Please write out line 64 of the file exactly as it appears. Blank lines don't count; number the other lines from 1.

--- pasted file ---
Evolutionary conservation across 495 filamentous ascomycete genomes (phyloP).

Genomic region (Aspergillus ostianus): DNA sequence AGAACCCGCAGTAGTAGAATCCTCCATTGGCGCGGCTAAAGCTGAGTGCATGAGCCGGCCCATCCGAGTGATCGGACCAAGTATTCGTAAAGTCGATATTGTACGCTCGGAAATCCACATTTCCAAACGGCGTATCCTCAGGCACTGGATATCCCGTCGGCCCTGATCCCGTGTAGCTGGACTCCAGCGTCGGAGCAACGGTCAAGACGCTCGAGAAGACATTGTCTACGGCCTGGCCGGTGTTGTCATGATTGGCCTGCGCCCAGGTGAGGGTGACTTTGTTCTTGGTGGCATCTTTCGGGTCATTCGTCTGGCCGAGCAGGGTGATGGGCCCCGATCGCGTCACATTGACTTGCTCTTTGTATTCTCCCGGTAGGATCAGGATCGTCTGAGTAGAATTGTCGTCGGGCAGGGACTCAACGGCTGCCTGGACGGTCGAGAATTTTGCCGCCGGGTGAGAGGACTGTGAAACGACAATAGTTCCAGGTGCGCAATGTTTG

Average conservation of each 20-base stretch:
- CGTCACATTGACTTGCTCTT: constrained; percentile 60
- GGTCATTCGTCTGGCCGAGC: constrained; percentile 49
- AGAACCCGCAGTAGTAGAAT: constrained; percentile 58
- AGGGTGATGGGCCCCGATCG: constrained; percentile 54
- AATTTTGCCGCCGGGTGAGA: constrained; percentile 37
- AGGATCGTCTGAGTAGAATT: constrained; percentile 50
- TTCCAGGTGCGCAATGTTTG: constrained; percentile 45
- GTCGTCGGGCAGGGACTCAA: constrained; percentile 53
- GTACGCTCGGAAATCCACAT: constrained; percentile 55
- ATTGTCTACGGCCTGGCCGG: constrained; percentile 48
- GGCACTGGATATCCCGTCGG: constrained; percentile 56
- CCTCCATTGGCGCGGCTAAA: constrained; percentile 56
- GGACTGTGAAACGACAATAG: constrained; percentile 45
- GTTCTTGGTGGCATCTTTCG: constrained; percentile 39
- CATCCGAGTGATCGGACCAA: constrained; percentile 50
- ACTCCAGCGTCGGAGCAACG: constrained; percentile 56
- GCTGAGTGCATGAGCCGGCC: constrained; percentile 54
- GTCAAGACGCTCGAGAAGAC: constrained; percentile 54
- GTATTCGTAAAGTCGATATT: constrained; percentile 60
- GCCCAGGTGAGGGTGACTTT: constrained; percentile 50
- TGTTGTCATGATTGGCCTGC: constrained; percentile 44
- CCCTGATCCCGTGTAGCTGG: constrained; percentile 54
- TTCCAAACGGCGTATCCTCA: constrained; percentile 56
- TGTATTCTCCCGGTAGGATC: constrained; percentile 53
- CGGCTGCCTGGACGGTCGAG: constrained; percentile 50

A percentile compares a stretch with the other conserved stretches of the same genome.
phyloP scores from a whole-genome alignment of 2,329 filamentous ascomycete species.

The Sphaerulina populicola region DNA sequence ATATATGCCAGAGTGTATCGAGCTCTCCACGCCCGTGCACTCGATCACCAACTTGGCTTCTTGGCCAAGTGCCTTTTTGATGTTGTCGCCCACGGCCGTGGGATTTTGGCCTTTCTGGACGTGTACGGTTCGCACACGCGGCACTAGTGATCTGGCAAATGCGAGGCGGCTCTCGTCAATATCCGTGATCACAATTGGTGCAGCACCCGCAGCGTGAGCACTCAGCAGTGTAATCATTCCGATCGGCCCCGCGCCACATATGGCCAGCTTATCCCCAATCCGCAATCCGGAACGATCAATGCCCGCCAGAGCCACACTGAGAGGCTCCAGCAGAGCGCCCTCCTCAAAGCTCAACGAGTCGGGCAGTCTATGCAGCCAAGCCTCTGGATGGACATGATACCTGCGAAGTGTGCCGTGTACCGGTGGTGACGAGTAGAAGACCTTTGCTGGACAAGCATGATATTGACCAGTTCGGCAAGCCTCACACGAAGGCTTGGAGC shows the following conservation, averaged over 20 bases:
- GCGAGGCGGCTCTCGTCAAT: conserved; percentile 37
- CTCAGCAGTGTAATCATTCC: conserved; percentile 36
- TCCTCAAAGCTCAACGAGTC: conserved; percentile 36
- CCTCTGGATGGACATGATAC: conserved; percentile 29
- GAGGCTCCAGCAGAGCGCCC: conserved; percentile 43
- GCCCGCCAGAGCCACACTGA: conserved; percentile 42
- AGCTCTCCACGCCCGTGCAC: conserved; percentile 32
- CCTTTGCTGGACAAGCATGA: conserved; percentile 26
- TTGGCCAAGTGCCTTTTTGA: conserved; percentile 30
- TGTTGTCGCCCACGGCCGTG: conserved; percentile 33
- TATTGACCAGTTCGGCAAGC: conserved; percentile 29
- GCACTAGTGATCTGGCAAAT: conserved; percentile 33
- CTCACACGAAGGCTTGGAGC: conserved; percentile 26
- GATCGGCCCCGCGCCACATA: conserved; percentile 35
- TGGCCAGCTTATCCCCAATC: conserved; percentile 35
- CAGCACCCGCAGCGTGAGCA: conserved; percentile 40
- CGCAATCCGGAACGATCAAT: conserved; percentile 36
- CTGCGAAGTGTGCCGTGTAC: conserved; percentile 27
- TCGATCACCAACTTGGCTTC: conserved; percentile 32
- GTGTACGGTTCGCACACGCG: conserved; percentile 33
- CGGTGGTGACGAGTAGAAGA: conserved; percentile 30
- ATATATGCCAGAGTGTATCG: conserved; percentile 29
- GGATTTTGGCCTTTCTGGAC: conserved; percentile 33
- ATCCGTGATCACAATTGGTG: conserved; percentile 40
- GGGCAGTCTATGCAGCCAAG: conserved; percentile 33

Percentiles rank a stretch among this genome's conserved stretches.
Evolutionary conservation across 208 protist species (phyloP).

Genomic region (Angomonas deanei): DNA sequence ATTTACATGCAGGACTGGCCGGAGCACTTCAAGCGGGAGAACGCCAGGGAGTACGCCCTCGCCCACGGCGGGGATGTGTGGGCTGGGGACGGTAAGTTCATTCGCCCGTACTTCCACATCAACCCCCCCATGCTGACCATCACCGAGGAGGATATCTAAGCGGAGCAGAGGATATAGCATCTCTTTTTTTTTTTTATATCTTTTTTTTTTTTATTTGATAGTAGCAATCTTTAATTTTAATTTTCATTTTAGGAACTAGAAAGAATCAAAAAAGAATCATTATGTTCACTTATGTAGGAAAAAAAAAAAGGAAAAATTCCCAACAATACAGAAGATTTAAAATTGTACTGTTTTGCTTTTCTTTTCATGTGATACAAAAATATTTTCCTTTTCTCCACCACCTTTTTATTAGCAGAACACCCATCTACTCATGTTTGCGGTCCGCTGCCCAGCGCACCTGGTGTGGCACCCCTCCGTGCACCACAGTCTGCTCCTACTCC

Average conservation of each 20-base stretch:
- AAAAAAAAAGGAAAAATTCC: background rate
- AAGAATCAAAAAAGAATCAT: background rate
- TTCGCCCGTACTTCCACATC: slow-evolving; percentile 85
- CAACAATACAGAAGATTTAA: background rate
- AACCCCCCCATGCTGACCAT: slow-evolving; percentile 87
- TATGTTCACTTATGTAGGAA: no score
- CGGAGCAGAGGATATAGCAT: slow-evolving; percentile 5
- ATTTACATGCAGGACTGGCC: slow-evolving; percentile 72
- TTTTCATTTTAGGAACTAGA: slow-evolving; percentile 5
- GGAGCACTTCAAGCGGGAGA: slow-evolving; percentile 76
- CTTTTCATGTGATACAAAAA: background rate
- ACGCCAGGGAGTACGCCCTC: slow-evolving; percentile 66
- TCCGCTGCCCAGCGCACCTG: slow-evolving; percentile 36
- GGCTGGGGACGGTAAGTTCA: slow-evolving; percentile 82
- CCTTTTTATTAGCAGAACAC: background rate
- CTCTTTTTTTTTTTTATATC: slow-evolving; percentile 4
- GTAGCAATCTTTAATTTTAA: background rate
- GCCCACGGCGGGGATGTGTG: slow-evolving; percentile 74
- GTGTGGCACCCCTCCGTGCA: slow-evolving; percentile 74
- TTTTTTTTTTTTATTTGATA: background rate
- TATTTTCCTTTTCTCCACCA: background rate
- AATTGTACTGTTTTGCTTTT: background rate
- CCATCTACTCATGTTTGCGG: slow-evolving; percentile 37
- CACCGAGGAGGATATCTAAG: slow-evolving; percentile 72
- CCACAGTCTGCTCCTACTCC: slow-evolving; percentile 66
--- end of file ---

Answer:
- CAACAATACAGAAGATTTAA: background rate